Acute Kidney Injury Is Associated with Increased Hospital Mortality after Stroke
Acute kidney injury (AKI) is common and is associated with poor clinical outcomes. Information about the incidence of AKI and its effect on stroke outcomes is limited.
Data were analyzed from a registry of subjects with ischemic stroke and intracerebral hemorrhage (ICH) hospitalized at a single academic medical center. Admission creatinine was considered to be the baseline. AKI was defined as a creatinine increase during hospitalization of 0.3 mg/dL or a percentage increase of at least 50% from baseline. Multivariate logistic regression models were created for both stroke types, with hospital mortality as the outcome. Covariates included gender, race, age, admission creatinine, National Institutes of Health Stroke Scale score at admission, the performance of a contrast-enhanced computed tomographic scan of the head and neck, and medical comorbidities.
There were 528 cases of ischemic stroke with 70 deaths (13%), and 829 cases of ICH with 268 deaths (32%). The mean age was 64 years; 56% of patients were men and 71% were white. AKI complicated 14% of ischemic stroke and 21% of ICH hospitalizations. In multivariate analysis stratified by stroke type, AKI was associated with increased hospital mortality from ischemic stroke (odds ratio [OR] 3.08; 95% confidence interval [CI] 1.49-6.35) but not ICH (OR 0.82; 95% CI 0.50-1.35), except for those surviving at least 2 days (OR 2.11; 95% CI 1.18-3.77).
AKI occurs frequently after stroke and is associated with increased hospital mortality. Additional studies are needed to establish if the association is causal and if measures to prevent AKI would result in decreased mortality.
Available from: Laura Pasin
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ABSTRACT: To identify all interventions that increase or reduce mortality in patients with acute kidney injury (AKI) and to establish the agreement between stated beliefs and actual practice in this setting.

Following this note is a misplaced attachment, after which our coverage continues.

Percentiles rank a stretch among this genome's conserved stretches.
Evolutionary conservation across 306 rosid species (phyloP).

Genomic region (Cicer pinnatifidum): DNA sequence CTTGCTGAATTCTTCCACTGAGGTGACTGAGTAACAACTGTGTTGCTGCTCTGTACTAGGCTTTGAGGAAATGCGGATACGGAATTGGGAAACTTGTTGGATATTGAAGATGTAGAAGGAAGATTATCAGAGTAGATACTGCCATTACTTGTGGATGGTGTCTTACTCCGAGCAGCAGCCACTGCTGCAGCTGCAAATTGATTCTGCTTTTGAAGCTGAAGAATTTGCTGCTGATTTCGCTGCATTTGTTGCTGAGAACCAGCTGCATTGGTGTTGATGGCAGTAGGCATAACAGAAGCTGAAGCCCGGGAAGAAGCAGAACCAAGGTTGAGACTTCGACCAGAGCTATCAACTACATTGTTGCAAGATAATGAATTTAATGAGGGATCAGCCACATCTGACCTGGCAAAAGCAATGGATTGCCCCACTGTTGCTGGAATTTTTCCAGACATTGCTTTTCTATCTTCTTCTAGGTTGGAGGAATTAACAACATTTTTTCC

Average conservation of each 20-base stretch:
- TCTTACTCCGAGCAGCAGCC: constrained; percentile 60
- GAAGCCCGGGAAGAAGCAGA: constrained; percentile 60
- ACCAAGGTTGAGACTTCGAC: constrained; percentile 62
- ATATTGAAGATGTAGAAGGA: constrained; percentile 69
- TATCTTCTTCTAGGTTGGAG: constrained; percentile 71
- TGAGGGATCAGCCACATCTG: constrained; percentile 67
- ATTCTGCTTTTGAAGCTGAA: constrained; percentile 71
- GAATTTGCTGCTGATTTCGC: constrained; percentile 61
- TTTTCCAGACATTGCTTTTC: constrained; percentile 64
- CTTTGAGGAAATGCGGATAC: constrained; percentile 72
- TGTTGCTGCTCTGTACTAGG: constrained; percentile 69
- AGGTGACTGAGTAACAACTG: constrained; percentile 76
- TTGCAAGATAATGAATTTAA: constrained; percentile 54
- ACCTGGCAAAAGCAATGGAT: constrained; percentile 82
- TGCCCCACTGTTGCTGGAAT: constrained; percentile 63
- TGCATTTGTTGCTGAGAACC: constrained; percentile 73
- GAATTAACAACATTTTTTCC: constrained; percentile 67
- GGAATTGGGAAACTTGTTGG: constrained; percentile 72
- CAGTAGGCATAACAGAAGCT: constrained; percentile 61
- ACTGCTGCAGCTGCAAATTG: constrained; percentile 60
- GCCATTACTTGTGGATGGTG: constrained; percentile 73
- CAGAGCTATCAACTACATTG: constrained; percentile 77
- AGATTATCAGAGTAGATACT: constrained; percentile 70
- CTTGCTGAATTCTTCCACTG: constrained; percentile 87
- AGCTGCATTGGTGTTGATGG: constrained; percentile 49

Systematic literature review and international web-based survey.
More than 300 physicians from 62 countries.
Several databases, including MEDLINE/PubMed, were searched with no time limits (updated February 14, 2012) to identify all the drugs/techniques/strategies that fulfilled all the following criteria: (a) published in a peer-reviewed journal, (b) dealing with critically ill adult patients with or at risk for acute kidney injury, and (c) reporting a statistically significant reduction or increase in mortality.
Of the 18 identified interventions, 15 reduced mortality and 3 increased mortality. Perioperative hemodynamic optimization, albumin in cirrhotic patients, terlipressin for hepatorenal syndrome type 1, human immunoglobulin, peri-angiography hemofiltration, fenoldopam, plasma exchange in multiple-myeloma-associated AKI, increased intensity of renal replacement therapy (RRT), CVVH in severely burned patients, vasopressin in septic shock, furosemide by continuous infusion, citrate in continuous RRT, N-acetylcysteine, continuous and early RRT might reduce mortality in critically ill patients with or at risk for AKI; positive fluid balance, hydroxyethyl starch and loop diuretics might increase mortality in critically ill patients with or at risk for AKI. Web-based opinion differed from consensus opinion for 30% of interventions and self-reported practice for 3 interventions.